Nuitka Release 0.3.2
This release of Nuitka continues the focus on performance. But this release also revisits the topic of feature parity. Before, feature parity had been reached “only” with Python 2.6. This is of course a big thing, but you know there is always more, e.g. Python 2.7.
With the addition of set contractions and dict contractions in this very release, Nuitka is approaching Python support for 2.7, and then there are some bug fixes.
Calling a function with
**and using a non-dict for it was leading to wrong behavior.
Now a mapping is good enough as input for the
**parameter and it’s checked.
Deeply nested packages “package.subpackage.module” were not found and gave a warning from Nuitka, with the consequence that they were not embedded in the executable. They now are.
Some error messages for wrong parameters didn’t match literally. For example “function got multiple…” as opposed to “function() got multiple…” and alike.
Files that ended in line with a “#” but without a new line gave an error from “ast.parse”. As a workaround, a new line is added to the end of the file if it’s “missing”.
More correct exception locations for complex code lines. I noted that the current line indication should not only be restored when the call at hand failed, but in any case. Otherwise sometimes the exception stack would not be correct. It now is - more often. Right now, this has no systematic test.
Re-raised exceptions didn’t appear on the stack if caught inside the same function, these are now correct.
execthe globals argument needs to have “__builtins__” added, but the check was performed with the mapping interface.
That is not how CPython does it, and so e.g. the mapping could use a default value for “__builtins__” which could lead to incorrect behavior. Clearly a corner case, but one that works fully compatible now.
The local and shared local variable C++ classes have a flag “free_value” to indicate if an “PY_DECREF” needs to be done when releasing the object. But still the code used “Py_XDECREF” (which allows for “NULL” values to be ignored.) when the releasing of the object was done. Now the inconsistency of using “NULL” as “object” value with “free_value” set to true was removed.
Tuple constants were copied before using them without a point. They are immutable anyway.
Improved more of the indentation of the generated C++ which was not very good for contractions so far. Now it is. Also assignments should be better now.
The generation of code for contractions was made more general and templates split into multiple parts. This enabled reuse of the code for list contractions in dictionary and set contractions.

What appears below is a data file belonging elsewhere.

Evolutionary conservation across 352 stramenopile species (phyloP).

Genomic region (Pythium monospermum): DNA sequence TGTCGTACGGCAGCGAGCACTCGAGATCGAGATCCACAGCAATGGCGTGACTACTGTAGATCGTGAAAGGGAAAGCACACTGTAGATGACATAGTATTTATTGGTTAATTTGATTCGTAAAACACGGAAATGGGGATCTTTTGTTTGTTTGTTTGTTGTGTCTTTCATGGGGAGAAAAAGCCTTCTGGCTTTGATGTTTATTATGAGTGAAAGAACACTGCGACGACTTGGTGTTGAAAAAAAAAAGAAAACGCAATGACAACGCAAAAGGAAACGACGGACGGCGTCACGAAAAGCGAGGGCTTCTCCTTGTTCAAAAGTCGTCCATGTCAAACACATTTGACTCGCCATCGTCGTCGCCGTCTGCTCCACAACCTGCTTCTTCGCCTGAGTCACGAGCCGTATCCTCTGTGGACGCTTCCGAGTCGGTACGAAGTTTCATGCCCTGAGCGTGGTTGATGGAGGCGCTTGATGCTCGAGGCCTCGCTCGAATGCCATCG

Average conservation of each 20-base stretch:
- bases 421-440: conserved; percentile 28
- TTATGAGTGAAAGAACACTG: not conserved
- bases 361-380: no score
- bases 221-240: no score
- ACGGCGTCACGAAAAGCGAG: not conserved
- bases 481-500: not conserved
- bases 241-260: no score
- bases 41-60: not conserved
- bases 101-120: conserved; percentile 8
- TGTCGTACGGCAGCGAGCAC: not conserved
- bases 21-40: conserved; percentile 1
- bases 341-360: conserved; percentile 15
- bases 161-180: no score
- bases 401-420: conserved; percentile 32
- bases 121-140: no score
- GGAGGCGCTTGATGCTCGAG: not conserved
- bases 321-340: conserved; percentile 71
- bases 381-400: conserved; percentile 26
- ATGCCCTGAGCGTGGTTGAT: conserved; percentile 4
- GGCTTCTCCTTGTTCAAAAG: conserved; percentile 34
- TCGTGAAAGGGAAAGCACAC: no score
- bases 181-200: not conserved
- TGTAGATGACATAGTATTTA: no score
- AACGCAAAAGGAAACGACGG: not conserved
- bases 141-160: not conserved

The with statement has its own template now and got cleaned up regarding indentation.
There is now a script to extract the “doctests” from the CPython test suite and it generates Python source code from them. This can be compiled with Nuitka and output compared to CPython. Without this, the doctest parts of the CPython test suite is mostly useless. Solving this improved test coverage, leading to many small fixes. I will dedicate a later posting to the tool, maybe it is useful in other contexts as well.
Reference count tests have been expanded to cover assignment to multiple assignment targets, and to attributes.
The deep program test case, now also have a module in a sub-package to cover this case as well.
The gitweb interface (since disabled) might be considered an alternative to downloading the source if you want to provide a pointer, or want to take a quick glance at the source code. You can already download with git, follow the link below to the page explaining it.
The “README.txt” has documented more of the differences and I consequently updated the Differences page. There is now a distinction between generally missing functionality and things that don’t work in
--deepmode, where Nuitka is supposed to create one executable.
I will make it a priority to remove the (minor) issues of
--deepmode in the next release, as this is only relatively little work, and not a good difference to have. We want these to be empty, right? But for the time being, I document the known differences there.
Pystone(1.1) time for 50000 passes = 0.65
This machine benchmarks at 76923.1 pystones/second
Pystone(1.1) time for 50000 passes = 0.39
This machine benchmarks at 128205 pystones/second
This is 66% for 0.3.2, slightly up from the 58% of 0.3.1 before. The optimization done were somewhat fruitful, but as you can see, they were also more cleanups, not the big things.